Canadian Human Rights Commission Appeals Ruling against Hate Messages Statute



February 9, 2010

Patrick B Craine, February 8, 2010 ( – The Canadian Human Rights Commission (CHRC) is appealing the September decision of the Canadian Human Rights Tribunal that determined the hate messages provision (section 13) of the Canadian Human Rights Act is unconstitutional.

In a factum filed with the Federal Court last month, the CHRC argues that then-Tribunal chairman Athanasios D. Hadjis exceeded his authority and erred in law when he ruled on September 2nd that section 13, as it stands now in conjunction with the 1998 penal provisions, violates the Charter-guaranteed freedom of expression.

Hadjis’ decision came in the case of Lemire v. Warman.  Marc Lemire, who runs, faced a complaint from serial complainant and former CHRC employee Richard Warman in November 2003.  Warman alleged that certain postings to Lemire’s website were likely to incite hatred or contempt against homosexuals and blacks, thus violating section 13.

When the Supreme Court upheld the section in 1990, Hadjis wrote, their decision was based “on the belief that the process itself was not only structured, but actually functioned in as conciliatory a manner as possible.”  The Supreme Court’s decision, he maintained, “hinged on the absence of any penal provision akin to the one now found at s. 54(1)(c),” which is the clause that allows the Tribunal to impose fines of up to $10,000.

Margot Blight, writing the factum on behalf of the CHRC, argues that, whether the CHRC’s actions are conciliatory or not, those actions cannot themselves make the statute unconstitutional.  “Any question as to whether the Commission’s process is sufficiently conciliatory to meet the requirements of the Charter is outside the Tribunal’s jurisdiction,” she wrote.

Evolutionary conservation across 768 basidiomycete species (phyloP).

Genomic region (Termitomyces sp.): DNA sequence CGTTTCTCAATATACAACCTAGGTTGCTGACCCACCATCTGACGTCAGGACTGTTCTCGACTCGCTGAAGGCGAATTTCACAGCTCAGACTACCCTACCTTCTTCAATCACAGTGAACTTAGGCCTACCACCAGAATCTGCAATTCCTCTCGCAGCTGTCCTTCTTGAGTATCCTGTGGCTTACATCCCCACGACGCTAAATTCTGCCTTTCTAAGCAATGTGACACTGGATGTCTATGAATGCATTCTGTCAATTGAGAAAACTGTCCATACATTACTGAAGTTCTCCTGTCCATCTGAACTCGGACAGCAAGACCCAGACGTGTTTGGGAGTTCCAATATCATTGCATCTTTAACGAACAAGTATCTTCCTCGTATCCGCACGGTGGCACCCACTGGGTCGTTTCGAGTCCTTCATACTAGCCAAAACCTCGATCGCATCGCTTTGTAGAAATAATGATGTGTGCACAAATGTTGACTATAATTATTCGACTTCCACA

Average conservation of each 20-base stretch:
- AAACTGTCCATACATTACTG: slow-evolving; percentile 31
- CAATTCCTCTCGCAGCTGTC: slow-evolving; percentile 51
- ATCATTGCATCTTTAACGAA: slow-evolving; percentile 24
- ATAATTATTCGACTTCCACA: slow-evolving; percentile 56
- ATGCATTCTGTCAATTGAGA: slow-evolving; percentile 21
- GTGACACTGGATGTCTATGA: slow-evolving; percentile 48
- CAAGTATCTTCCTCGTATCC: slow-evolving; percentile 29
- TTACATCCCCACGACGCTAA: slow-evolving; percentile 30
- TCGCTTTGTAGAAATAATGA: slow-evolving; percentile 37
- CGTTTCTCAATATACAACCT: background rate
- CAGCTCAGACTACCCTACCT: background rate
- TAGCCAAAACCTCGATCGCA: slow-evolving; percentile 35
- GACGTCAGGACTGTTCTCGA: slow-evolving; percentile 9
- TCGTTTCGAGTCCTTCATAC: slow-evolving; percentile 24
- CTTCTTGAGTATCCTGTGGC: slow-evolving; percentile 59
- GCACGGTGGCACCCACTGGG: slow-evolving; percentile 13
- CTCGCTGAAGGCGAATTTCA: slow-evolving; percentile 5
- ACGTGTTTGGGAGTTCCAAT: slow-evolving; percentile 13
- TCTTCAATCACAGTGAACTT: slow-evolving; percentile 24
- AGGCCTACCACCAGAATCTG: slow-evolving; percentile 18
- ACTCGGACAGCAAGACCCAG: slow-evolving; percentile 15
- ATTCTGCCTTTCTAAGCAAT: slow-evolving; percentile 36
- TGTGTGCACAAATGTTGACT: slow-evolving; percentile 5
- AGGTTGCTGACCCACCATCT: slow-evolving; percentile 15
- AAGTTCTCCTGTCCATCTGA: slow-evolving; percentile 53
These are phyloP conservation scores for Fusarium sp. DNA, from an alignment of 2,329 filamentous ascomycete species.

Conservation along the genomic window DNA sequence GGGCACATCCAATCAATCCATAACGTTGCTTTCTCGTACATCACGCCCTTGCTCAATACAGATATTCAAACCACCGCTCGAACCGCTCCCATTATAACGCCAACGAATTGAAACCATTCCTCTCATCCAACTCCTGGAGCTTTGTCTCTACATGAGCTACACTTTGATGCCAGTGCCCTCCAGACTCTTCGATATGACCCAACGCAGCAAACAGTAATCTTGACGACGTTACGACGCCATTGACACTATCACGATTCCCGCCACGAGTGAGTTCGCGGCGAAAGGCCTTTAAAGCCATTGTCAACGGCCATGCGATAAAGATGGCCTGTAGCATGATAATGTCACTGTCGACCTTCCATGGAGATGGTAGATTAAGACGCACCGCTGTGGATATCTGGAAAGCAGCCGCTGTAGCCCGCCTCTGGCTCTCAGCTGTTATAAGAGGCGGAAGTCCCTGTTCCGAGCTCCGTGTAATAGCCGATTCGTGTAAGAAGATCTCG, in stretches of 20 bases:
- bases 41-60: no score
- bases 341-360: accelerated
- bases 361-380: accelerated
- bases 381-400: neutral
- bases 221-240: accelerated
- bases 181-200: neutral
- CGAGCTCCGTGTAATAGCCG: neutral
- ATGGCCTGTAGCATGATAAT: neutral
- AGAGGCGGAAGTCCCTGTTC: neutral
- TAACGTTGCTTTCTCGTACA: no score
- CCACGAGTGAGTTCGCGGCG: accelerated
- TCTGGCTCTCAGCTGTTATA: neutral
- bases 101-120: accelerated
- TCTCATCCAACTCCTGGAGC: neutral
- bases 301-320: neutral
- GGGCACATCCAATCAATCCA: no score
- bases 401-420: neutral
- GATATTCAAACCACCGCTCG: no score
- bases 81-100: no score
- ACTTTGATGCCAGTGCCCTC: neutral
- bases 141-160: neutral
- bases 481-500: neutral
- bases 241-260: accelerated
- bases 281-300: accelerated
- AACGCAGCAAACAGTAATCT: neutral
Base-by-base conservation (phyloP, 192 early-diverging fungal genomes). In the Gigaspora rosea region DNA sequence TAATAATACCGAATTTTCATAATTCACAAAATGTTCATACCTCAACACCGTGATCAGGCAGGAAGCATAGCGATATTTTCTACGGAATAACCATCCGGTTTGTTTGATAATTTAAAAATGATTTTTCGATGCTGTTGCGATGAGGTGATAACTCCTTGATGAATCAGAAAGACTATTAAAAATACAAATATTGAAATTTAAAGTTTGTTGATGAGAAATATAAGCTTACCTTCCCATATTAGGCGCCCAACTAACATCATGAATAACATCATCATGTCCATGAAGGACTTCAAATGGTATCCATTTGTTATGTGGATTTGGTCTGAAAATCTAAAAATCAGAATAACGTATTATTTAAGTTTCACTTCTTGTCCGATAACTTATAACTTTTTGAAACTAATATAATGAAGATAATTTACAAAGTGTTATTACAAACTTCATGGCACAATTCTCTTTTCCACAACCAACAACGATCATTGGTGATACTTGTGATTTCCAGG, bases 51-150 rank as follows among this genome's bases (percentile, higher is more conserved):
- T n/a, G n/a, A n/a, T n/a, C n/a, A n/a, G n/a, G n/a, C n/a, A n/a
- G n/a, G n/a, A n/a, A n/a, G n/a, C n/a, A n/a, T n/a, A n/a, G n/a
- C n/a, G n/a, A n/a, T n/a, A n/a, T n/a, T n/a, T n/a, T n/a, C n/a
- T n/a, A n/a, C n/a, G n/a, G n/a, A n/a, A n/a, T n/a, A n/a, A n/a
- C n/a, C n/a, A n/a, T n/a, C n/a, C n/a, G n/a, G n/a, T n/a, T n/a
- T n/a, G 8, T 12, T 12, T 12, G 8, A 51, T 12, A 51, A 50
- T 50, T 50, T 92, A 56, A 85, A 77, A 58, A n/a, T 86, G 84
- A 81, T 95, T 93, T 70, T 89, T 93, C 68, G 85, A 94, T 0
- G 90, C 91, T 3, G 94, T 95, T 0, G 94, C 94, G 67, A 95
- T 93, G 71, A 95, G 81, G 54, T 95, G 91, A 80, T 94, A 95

According to Blight, the penalty clauses are not intrinsic to section 13, and thus “the appropriate remedy would have been to sever and refuse to apply [them],” rather than judging section 13 unconstitutional.

Section 13 has garnered growing criticism as an infringement on freedom of speech, particularly following several high profile cases, including those brought against publisher Ezra Levant and columnist Mark Steyn.

Steyn hailed Hadjis’ ruling as a “landmark decision.”  “This is the beginning of the end for Section 13 and its provincial equivalents, and a major defeat for Canada’s thought police,” he wrote on the day of the ruling. “It’s not just a personal triumph for Marc Lemire, but a critical victory in the campaign by Ezra Levant, Maclean’s, yours truly and others to rid the Canadian state of this hideous affront to justice.”

Lemire told LifeSiteNews that he is pleased the case will now head to Federal Court because that court is capable of overturning section 13.  As the Tribunal does not have that ability, in Lemire’s case, Hadjis simply chose not to apply the statute.

“If the Federal Court agrees with the [Tribunal] that section 13 is an infringement on freedom of speech, and is unconstitutional, that will stop the [CHRC] from being able to enforce section 13 and harassing other internet posters and news magazines,” said Lemire.

Lemire’s lawyers will be filing a factum with the court next week, he said, and a hearing is expected by the fall.  He said that they will be countering the CHRC’s claim that Hadjis overstepped his authority, as well as offering further arguments in favour of overturning section 13.

“Restricting this type of speech is wrong and shouldn’t be taking place in Canada,” he said.

See related coverage:

Section 13 Hate Message Clause Unconstitutional Rules Canadian Human Rights Tribunal

Freedom of Speech, Human Rights Commission Email Us 

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